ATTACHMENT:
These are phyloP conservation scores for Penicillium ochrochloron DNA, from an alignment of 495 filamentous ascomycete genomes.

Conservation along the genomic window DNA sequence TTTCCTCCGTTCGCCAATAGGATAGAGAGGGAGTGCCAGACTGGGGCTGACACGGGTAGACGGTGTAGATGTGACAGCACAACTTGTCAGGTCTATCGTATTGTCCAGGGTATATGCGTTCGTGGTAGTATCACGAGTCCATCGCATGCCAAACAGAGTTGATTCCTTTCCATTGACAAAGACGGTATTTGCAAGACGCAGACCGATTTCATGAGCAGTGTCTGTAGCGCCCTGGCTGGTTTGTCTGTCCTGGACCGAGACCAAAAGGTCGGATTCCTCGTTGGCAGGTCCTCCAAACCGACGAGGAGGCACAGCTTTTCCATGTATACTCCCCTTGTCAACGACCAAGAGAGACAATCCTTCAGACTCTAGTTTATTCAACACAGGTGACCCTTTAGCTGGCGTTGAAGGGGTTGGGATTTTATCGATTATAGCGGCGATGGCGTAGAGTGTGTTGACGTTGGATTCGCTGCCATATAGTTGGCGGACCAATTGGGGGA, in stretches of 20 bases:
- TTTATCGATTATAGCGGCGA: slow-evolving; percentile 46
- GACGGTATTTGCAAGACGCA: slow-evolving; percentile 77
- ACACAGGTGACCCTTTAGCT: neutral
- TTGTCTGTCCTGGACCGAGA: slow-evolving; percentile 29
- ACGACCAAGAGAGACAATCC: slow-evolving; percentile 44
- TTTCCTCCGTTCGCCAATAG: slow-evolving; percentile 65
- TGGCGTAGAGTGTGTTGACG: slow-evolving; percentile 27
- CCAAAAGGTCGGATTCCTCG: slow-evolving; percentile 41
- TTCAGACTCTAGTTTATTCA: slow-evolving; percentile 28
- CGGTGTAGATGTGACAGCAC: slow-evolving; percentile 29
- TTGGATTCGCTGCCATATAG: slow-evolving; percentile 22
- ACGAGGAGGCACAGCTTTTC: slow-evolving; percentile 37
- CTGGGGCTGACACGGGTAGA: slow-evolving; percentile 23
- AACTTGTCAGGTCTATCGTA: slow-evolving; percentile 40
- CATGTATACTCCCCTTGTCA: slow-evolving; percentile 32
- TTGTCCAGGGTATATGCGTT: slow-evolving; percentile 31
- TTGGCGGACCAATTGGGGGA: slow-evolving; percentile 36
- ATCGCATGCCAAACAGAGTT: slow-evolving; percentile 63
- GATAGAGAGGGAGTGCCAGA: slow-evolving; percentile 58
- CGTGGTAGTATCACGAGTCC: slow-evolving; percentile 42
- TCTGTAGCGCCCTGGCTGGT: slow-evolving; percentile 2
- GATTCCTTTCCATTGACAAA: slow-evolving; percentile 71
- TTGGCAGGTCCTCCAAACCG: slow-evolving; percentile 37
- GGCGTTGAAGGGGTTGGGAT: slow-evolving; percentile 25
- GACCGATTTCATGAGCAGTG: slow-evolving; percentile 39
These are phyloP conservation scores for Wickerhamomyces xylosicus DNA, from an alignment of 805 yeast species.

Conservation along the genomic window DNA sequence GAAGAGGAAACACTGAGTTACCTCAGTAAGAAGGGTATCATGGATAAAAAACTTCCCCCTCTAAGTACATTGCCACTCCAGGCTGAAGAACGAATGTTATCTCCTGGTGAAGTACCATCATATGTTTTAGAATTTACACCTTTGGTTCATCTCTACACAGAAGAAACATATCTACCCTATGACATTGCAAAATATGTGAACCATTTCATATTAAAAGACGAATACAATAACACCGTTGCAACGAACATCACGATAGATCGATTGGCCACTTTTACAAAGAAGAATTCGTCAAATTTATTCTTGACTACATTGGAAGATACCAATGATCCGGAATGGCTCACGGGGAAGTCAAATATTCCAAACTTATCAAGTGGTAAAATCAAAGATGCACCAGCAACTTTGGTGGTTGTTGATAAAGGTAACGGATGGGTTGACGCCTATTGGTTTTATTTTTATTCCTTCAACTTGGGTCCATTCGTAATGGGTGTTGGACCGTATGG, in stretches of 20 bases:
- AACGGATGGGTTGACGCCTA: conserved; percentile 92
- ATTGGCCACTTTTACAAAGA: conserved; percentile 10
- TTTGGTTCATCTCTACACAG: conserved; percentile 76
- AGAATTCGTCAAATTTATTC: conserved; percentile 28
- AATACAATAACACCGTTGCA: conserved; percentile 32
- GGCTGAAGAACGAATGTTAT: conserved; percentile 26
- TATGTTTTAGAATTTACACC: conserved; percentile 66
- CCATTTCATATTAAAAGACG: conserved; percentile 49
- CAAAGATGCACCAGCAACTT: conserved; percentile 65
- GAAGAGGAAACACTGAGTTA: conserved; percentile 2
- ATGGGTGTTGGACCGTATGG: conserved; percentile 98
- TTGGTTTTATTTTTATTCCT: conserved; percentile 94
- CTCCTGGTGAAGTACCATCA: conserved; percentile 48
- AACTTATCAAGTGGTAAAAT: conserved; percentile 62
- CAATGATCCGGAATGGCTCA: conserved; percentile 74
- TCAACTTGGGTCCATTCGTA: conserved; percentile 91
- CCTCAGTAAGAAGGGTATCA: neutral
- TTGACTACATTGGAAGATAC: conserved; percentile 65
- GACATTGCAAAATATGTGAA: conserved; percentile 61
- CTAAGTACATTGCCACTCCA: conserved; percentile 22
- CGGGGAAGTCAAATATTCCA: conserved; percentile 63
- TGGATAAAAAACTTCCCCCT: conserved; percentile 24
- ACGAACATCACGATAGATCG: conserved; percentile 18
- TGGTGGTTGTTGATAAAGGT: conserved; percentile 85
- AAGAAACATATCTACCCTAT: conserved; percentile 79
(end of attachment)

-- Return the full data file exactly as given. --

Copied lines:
These are phyloP conservation scores for Penicillium ochrochloron DNA, from an alignment of 495 filamentous ascomycete genomes.

Conservation along the genomic window DNA sequence TTTCCTCCGTTCGCCAATAGGATAGAGAGGGAGTGCCAGACTGGGGCTGACACGGGTAGACGGTGTAGATGTGACAGCACAACTTGTCAGGTCTATCGTATTGTCCAGGGTATATGCGTTCGTGGTAGTATCACGAGTCCATCGCATGCCAAACAGAGTTGATTCCTTTCCATTGACAAAGACGGTATTTGCAAGACGCAGACCGATTTCATGAGCAGTGTCTGTAGCGCCCTGGCTGGTTTGTCTGTCCTGGACCGAGACCAAAAGGTCGGATTCCTCGTTGGCAGGTCCTCCAAACCGACGAGGAGGCACAGCTTTTCCATGTATACTCCCCTTGTCAACGACCAAGAGAGACAATCCTTCAGACTCTAGTTTATTCAACACAGGTGACCCTTTAGCTGGCGTTGAAGGGGTTGGGATTTTATCGATTATAGCGGCGATGGCGTAGAGTGTGTTGACGTTGGATTCGCTGCCATATAGTTGGCGGACCAATTGGGGGA, in stretches of 20 bases:
- TTTATCGATTATAGCGGCGA: slow-evolving; percentile 46
- GACGGTATTTGCAAGACGCA: slow-evolving; percentile 77
- ACACAGGTGACCCTTTAGCT: neutral
- TTGTCTGTCCTGGACCGAGA: slow-evolving; percentile 29
- ACGACCAAGAGAGACAATCC: slow-evolving; percentile 44
- TTTCCTCCGTTCGCCAATAG: slow-evolving; percentile 65
- TGGCGTAGAGTGTGTTGACG: slow-evolving; percentile 27
- CCAAAAGGTCGGATTCCTCG: slow-evolving; percentile 41
- TTCAGACTCTAGTTTATTCA: slow-evolving; percentile 28
- CGGTGTAGATGTGACAGCAC: slow-evolving; percentile 29
- TTGGATTCGCTGCCATATAG: slow-evolving; percentile 22
- ACGAGGAGGCACAGCTTTTC: slow-evolving; percentile 37
- CTGGGGCTGACACGGGTAGA: slow-evolving; percentile 23
- AACTTGTCAGGTCTATCGTA: slow-evolving; percentile 40
- CATGTATACTCCCCTTGTCA: slow-evolving; percentile 32
- TTGTCCAGGGTATATGCGTT: slow-evolving; percentile 31
- TTGGCGGACCAATTGGGGGA: slow-evolving; percentile 36
- ATCGCATGCCAAACAGAGTT: slow-evolving; percentile 63
- GATAGAGAGGGAGTGCCAGA: slow-evolving; percentile 58
- CGTGGTAGTATCACGAGTCC: slow-evolving; percentile 42
- TCTGTAGCGCCCTGGCTGGT: slow-evolving; percentile 2
- GATTCCTTTCCATTGACAAA: slow-evolving; percentile 71
- TTGGCAGGTCCTCCAAACCG: slow-evolving; percentile 37
- GGCGTTGAAGGGGTTGGGAT: slow-evolving; percentile 25
- GACCGATTTCATGAGCAGTG: slow-evolving; percentile 39
These are phyloP conservation scores for Wickerhamomyces xylosicus DNA, from an alignment of 805 yeast species.

Conservation along the genomic window DNA sequence GAAGAGGAAACACTGAGTTACCTCAGTAAGAAGGGTATCATGGATAAAAAACTTCCCCCTCTAAGTACATTGCCACTCCAGGCTGAAGAACGAATGTTATCTCCTGGTGAAGTACCATCATATGTTTTAGAATTTACACCTTTGGTTCATCTCTACACAGAAGAAACATATCTACCCTATGACATTGCAAAATATGTGAACCATTTCATATTAAAAGACGAATACAATAACACCGTTGCAACGAACATCACGATAGATCGATTGGCCACTTTTACAAAGAAGAATTCGTCAAATTTATTCTTGACTACATTGGAAGATACCAATGATCCGGAATGGCTCACGGGGAAGTCAAATATTCCAAACTTATCAAGTGGTAAAATCAAAGATGCACCAGCAACTTTGGTGGTTGTTGATAAAGGTAACGGATGGGTTGACGCCTATTGGTTTTATTTTTATTCCTTCAACTTGGGTCCATTCGTAATGGGTGTTGGACCGTATGG, in stretches of 20 bases:
- AACGGATGGGTTGACGCCTA: conserved; percentile 92
- ATTGGCCACTTTTACAAAGA: conserved; percentile 10
- TTTGGTTCATCTCTACACAG: conserved; percentile 76
- AGAATTCGTCAAATTTATTC: conserved; percentile 28
- AATACAATAACACCGTTGCA: conserved; percentile 32
- GGCTGAAGAACGAATGTTAT: conserved; percentile 26
- TATGTTTTAGAATTTACACC: conserved; percentile 66
- CCATTTCATATTAAAAGACG: conserved; percentile 49
- CAAAGATGCACCAGCAACTT: conserved; percentile 65
- GAAGAGGAAACACTGAGTTA: conserved; percentile 2
- ATGGGTGTTGGACCGTATGG: conserved; percentile 98
- TTGGTTTTATTTTTATTCCT: conserved; percentile 94
- CTCCTGGTGAAGTACCATCA: conserved; percentile 48
- AACTTATCAAGTGGTAAAAT: conserved; percentile 62
- CAATGATCCGGAATGGCTCA: conserved; percentile 74
- TCAACTTGGGTCCATTCGTA: conserved; percentile 91
- CCTCAGTAAGAAGGGTATCA: neutral
- TTGACTACATTGGAAGATAC: conserved; percentile 65
- GACATTGCAAAATATGTGAA: conserved; percentile 61
- CTAAGTACATTGCCACTCCA: conserved; percentile 22
- CGGGGAAGTCAAATATTCCA: conserved; percentile 63
- TGGATAAAAAACTTCCCCCT: conserved; percentile 24
- ACGAACATCACGATAGATCG: conserved; percentile 18
- TGGTGGTTGTTGATAAAGGT: conserved; percentile 85
- AAGAAACATATCTACCCTAT: conserved; percentile 79